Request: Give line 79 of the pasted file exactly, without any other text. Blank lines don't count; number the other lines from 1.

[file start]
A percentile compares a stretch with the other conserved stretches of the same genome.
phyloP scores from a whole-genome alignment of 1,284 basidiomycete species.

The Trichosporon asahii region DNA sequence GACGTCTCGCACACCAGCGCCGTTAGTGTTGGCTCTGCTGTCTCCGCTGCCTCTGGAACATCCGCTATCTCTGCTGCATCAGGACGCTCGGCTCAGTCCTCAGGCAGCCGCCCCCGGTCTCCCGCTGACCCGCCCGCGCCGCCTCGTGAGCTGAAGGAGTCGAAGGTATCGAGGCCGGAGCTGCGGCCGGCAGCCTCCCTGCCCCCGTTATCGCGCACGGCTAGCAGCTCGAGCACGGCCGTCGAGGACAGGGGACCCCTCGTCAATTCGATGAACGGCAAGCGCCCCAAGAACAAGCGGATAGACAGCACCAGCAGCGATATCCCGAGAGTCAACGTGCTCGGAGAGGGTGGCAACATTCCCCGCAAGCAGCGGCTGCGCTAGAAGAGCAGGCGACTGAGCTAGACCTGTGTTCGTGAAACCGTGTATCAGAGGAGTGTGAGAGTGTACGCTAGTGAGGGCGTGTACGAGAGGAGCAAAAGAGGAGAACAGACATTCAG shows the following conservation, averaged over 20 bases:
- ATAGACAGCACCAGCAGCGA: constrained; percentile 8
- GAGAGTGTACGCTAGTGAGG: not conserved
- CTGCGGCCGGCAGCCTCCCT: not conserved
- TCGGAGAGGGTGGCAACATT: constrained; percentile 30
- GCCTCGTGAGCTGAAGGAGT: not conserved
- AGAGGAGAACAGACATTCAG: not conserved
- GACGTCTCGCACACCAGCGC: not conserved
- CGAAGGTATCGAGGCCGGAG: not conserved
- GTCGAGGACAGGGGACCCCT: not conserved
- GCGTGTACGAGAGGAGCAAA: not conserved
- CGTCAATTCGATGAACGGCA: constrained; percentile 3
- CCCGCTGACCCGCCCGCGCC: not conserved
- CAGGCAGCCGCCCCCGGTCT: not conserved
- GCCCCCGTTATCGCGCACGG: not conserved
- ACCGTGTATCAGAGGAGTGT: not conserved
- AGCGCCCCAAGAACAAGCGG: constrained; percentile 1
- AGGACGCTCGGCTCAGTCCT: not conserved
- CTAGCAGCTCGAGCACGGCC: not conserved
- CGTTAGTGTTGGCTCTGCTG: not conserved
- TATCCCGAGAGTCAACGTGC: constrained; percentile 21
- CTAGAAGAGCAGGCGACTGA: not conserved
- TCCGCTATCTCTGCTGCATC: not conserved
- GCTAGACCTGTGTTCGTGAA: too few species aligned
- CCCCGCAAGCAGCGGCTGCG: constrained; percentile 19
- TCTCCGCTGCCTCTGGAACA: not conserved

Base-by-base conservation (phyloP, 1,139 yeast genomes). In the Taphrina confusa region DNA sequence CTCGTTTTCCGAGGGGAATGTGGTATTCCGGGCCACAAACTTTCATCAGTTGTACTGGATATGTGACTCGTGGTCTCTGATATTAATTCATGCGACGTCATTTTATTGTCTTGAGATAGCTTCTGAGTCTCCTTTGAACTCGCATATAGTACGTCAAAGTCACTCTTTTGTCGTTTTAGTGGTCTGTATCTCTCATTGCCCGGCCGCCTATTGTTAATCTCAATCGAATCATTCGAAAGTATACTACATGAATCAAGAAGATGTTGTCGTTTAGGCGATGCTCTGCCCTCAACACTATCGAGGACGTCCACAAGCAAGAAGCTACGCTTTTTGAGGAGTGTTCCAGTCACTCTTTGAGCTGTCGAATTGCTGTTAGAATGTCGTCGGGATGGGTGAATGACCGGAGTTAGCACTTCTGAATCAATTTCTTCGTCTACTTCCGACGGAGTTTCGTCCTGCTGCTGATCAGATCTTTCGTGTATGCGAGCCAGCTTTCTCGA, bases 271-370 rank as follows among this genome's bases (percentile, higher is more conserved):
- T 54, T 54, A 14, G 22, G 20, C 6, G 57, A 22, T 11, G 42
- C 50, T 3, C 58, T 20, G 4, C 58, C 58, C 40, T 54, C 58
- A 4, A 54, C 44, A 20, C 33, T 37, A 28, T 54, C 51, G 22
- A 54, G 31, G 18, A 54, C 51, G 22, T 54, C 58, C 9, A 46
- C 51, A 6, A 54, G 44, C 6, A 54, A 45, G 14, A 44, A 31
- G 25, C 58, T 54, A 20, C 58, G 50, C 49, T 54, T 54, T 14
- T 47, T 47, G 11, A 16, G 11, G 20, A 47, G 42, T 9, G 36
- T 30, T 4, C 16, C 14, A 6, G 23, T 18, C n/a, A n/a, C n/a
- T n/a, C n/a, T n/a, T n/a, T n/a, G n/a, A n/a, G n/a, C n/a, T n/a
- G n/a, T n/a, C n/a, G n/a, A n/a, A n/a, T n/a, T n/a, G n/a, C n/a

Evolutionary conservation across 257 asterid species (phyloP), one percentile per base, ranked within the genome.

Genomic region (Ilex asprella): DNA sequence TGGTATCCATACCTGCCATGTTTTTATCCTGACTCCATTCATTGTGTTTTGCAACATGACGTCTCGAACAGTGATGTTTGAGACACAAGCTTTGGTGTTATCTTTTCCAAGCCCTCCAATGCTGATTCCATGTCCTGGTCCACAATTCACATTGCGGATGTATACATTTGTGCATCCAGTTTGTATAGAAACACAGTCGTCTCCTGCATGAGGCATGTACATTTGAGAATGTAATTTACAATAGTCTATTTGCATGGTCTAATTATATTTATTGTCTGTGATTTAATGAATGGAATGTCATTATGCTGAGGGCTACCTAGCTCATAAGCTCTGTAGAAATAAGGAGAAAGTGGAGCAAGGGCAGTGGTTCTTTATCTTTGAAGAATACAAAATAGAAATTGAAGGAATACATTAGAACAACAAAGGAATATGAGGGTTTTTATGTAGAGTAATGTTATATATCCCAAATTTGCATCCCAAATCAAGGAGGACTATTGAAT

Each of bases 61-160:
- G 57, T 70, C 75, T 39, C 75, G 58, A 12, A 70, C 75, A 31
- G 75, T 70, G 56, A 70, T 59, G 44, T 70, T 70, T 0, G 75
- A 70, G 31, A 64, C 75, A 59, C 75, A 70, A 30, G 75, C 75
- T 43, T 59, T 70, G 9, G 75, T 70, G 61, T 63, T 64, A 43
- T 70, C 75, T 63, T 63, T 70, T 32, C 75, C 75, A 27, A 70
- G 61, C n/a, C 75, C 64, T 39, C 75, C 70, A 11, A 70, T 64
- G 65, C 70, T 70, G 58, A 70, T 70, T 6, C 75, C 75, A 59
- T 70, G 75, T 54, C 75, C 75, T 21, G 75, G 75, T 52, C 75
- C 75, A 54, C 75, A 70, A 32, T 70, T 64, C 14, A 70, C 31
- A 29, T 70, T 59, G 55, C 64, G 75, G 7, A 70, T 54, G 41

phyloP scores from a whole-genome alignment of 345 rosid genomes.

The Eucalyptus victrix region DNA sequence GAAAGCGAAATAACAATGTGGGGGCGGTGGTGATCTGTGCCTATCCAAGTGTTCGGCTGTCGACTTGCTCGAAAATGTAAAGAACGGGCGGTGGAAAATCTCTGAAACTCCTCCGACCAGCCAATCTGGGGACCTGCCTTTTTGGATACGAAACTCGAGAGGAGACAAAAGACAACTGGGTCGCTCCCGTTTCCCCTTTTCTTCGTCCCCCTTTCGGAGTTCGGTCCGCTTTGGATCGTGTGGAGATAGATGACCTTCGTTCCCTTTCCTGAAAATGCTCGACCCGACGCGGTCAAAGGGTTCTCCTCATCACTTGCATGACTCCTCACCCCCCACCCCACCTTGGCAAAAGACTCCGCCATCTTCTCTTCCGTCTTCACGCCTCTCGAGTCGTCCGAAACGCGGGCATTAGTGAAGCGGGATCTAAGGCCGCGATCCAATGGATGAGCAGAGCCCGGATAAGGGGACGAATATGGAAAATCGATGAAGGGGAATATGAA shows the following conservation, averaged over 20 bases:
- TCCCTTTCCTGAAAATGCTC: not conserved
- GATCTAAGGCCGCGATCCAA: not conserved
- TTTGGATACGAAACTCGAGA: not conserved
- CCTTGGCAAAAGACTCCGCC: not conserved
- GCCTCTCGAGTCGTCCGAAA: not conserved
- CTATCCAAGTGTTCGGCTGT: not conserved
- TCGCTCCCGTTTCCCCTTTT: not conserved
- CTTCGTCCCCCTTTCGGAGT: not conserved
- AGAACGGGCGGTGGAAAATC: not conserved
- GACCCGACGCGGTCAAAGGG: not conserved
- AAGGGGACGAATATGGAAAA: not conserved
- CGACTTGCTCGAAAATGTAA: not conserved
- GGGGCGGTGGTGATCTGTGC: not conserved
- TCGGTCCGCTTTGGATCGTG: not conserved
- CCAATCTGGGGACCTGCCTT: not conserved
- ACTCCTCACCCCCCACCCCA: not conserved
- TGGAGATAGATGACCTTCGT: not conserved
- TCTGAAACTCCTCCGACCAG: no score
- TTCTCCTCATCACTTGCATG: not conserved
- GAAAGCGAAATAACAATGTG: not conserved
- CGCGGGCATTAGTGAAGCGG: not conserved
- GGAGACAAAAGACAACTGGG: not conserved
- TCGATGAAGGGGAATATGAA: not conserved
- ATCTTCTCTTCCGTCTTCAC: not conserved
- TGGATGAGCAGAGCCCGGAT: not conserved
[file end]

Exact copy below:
- TGGATGAGCAGAGCCCGGAT: not conserved